For Navy Admiral Craig Faller, head of US Southern Command, the use of cryptocurrency throughout the “young democracies” of the Southern Hemisphere is a problem for the United States—and he is taking this “threat” very seriously.
“Often, these young democracies—and very young, sometimes weak institutions—are under assault from corruption from transnational criminal organizations—which is a $90 billion a year enterprise [that] traffics in people, guns, drugs and other commodities, money laundering, [and] cryptocurrencies,” said Commander Faller during a talk with the Council of the Americas on Monday.
“Sixty percent of the cryptocurrency in the world is in this hemisphere, and a lot of that is because folks are trying to avoid regular order in the international financial system,” he said.
While data suggests that the biggest cryptocurrency market by volume is actually East Asia, Fuller reiterated the “60% stat” with regard to South America and the Caribbean during his one-hour discussion, and singled out Venezuela as particularly problematic in the region when it comes to crypto.
The admiral explained that the United States government is studying the influence of not only criminal organizations in the region—which includes, in his estimation, the “criminal” government of Venezuelan President Nicolas Maduro—but also that of “external state actors,” such as China, Iran, and Russia (essentially governments whose policies don’t align with the interests of the United States). Fuller further explained that problems in the region stem from “malign actors” such as Cuba, Venezuela, and Nicaragua—governments that often collaborate with those external state actors.
Cuba and Venezuela have notably made greater use of cryptocurrency in recent years as a way to circumvent the “regular order in the international financial system” and evade US sanctions.
To deal with these perceived threats and ensure order in these countries, Faller said that the United States continues to establish alliances with regional governments, such as Colombia, strengthening its education and training program, sharing intelligence, and working toward greater interoperability among military components.
Crypto as a geopolitical issue
When it comes to Venezuela, specifically, Commander Fuller said that US efforts to overthrow Maduro have been effective but may still “take a while.”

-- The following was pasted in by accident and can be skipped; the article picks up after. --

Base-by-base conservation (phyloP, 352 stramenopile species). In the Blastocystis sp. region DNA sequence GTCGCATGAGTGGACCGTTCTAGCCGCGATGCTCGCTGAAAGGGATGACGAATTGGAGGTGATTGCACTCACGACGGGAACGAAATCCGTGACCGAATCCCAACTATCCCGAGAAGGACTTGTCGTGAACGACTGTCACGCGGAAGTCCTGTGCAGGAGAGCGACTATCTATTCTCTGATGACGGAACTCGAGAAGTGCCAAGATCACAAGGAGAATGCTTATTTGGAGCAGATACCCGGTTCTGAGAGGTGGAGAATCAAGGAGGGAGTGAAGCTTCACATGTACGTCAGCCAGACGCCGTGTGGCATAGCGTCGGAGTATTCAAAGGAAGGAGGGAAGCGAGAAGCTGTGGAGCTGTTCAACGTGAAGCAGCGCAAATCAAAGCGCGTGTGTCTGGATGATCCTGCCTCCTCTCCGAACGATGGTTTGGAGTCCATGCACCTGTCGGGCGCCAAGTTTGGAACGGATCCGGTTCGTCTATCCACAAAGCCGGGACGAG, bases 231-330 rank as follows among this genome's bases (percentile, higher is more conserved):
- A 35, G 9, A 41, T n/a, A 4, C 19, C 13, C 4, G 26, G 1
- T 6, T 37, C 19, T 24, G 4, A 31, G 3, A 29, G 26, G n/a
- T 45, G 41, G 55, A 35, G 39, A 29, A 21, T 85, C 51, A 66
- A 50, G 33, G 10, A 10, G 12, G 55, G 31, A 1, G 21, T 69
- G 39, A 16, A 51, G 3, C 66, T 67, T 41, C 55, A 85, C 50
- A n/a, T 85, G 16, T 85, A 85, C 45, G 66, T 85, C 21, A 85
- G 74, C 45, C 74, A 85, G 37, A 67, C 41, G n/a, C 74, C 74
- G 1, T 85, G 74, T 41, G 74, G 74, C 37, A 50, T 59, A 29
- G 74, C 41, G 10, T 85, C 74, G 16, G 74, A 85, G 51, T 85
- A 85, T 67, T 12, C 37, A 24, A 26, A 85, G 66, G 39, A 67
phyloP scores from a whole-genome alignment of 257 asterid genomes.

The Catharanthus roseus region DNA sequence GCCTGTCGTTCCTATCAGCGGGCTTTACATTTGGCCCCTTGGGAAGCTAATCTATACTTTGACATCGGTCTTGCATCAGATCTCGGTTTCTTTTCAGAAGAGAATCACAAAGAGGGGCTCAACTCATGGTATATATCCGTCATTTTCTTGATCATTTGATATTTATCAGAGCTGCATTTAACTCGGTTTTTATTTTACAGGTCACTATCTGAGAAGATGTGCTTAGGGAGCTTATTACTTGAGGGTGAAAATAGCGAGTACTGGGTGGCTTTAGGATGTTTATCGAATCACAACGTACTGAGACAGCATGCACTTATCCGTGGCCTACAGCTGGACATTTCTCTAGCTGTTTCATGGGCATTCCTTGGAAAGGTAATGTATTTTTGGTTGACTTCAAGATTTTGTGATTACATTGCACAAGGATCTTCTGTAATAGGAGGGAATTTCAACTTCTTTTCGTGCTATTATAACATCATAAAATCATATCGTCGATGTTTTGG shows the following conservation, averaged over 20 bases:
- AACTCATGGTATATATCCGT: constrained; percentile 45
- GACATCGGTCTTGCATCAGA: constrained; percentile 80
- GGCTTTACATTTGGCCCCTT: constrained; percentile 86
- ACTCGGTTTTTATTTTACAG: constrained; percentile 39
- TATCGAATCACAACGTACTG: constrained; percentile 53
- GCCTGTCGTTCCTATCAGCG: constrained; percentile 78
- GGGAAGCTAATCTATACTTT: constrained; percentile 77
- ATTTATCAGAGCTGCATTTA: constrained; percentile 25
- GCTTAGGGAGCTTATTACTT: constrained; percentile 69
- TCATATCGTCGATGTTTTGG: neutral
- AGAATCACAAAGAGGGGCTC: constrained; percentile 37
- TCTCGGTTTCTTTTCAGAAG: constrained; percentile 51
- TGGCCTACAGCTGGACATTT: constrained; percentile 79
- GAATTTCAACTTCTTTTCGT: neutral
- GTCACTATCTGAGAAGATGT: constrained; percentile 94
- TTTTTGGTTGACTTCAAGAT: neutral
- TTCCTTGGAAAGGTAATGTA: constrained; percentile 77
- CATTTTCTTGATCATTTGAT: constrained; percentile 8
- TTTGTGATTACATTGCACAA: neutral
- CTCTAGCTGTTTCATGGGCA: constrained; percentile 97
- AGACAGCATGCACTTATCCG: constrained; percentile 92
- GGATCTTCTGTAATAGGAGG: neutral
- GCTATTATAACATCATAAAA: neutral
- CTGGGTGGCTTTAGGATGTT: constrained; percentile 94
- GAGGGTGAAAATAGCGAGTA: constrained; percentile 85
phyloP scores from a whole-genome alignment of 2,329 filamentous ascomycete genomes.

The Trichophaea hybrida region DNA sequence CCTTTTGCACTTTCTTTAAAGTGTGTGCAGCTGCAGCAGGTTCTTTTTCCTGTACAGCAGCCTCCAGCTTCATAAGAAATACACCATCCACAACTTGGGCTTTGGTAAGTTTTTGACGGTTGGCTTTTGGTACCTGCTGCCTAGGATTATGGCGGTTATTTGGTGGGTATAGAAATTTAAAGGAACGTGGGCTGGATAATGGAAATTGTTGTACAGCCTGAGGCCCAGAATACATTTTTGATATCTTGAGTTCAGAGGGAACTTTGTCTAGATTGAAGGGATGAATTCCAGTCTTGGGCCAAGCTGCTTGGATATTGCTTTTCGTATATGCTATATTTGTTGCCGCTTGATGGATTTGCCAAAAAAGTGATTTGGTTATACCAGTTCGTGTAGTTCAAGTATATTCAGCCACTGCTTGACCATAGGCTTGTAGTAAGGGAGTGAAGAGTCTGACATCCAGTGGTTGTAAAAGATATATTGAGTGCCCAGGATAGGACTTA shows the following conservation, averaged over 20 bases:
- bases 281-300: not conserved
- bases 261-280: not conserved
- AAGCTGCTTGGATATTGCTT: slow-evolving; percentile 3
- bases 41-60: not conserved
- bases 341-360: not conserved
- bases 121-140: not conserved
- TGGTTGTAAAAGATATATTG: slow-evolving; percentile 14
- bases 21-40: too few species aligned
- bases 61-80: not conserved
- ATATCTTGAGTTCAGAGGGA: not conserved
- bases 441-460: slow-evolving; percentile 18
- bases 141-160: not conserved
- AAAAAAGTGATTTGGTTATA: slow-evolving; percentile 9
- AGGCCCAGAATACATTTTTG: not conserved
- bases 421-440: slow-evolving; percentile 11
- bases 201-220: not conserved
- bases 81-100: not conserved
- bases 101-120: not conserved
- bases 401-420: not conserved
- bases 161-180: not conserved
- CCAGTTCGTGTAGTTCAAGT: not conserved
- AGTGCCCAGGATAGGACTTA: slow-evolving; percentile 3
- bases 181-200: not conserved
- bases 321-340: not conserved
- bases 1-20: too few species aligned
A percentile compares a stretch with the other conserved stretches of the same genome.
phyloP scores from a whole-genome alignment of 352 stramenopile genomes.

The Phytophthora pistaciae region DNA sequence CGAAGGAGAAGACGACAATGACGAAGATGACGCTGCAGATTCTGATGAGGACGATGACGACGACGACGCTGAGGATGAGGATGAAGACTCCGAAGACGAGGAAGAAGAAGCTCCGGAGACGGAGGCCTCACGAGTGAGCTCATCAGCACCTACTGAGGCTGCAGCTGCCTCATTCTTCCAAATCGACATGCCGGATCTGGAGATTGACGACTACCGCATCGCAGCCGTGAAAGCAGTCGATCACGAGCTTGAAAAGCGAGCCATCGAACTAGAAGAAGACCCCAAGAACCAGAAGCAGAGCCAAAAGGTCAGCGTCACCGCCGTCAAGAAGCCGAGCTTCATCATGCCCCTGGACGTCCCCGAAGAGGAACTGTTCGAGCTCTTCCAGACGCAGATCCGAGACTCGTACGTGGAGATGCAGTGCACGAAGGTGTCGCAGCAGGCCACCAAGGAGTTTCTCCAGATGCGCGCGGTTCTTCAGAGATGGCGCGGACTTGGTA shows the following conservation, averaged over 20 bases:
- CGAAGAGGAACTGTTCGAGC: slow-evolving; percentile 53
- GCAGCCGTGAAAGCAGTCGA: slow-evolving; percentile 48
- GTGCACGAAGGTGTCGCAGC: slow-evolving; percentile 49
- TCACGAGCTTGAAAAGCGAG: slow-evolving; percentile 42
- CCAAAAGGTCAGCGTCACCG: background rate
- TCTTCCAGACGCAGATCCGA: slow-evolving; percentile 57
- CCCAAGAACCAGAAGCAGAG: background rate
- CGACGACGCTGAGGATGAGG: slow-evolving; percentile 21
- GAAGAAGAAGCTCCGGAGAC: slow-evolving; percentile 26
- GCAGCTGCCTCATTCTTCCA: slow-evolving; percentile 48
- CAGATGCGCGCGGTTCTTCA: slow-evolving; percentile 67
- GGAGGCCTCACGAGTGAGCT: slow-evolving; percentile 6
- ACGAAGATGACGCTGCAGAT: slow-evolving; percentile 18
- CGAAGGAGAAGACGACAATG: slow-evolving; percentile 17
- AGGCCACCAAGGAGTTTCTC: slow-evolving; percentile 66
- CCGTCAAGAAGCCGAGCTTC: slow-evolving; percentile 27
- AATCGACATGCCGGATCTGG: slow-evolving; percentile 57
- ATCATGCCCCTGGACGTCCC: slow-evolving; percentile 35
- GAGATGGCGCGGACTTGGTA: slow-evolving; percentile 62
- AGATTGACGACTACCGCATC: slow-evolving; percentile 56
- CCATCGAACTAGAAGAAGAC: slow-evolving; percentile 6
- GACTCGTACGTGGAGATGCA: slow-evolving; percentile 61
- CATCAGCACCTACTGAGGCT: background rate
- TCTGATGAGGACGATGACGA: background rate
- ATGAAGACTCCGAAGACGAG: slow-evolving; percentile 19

“I get often asked, well, why is it taking so long, why hasn’t the US effort worked? And I’d say the US efforts have worked; the international effort has worked, [though] not fast enough for the Venezuelan people. But it took a generation to get to this point, and it’s going to take a while to unpack.”
Indeed, as US Ambassador William Brownfield previously put it, the policy of “accelerating the collapse even if it causes a period of major suffering of months or years” in Venezuela may, in fact, be working. But just as President Donald Trump has stepped up his political game, Maduro has stepped up his own crypto-political game as a result.
For example, Maduro’s government just last week granted a license for a Decentralized Stock Exchange. It is—unlike the state-backed cryptocurrency Petro—completely decentralized and transparent. The new state-backed DEX runs on the Ethereum blockchain and seeks to broaden local investors’ options to exchange traditional financial instruments legally (in Venezuela) with the confidence that the Office of Foreign Asset Control will not intervene.
Likewise, Maduro’s recent “anti-blockade law” aims to promote the use and adoption of cryptocurrencies as state policy nationally and internationally. This broadens the government’s economic vision for escaping sanctions, which until now has been very Petro-centric. What’s more, Maduro has already acknowledged that the Central Bank of Venezuela has Bitcoin and Ethereum as part of its international reserves.
According to data from blockchain research firm Chainalysis, Venezuela ranks third among all nations in terms of cryptocurrency adoption.
While crypto, specifically, was far from Fuller’s focus during his recap of the challenges faced by the US government in South America, the admiral acknowledged that its growing role in the region should not be overlooked.
“It all fits together like the most intricate weave of the most complex Persian rug,” he said.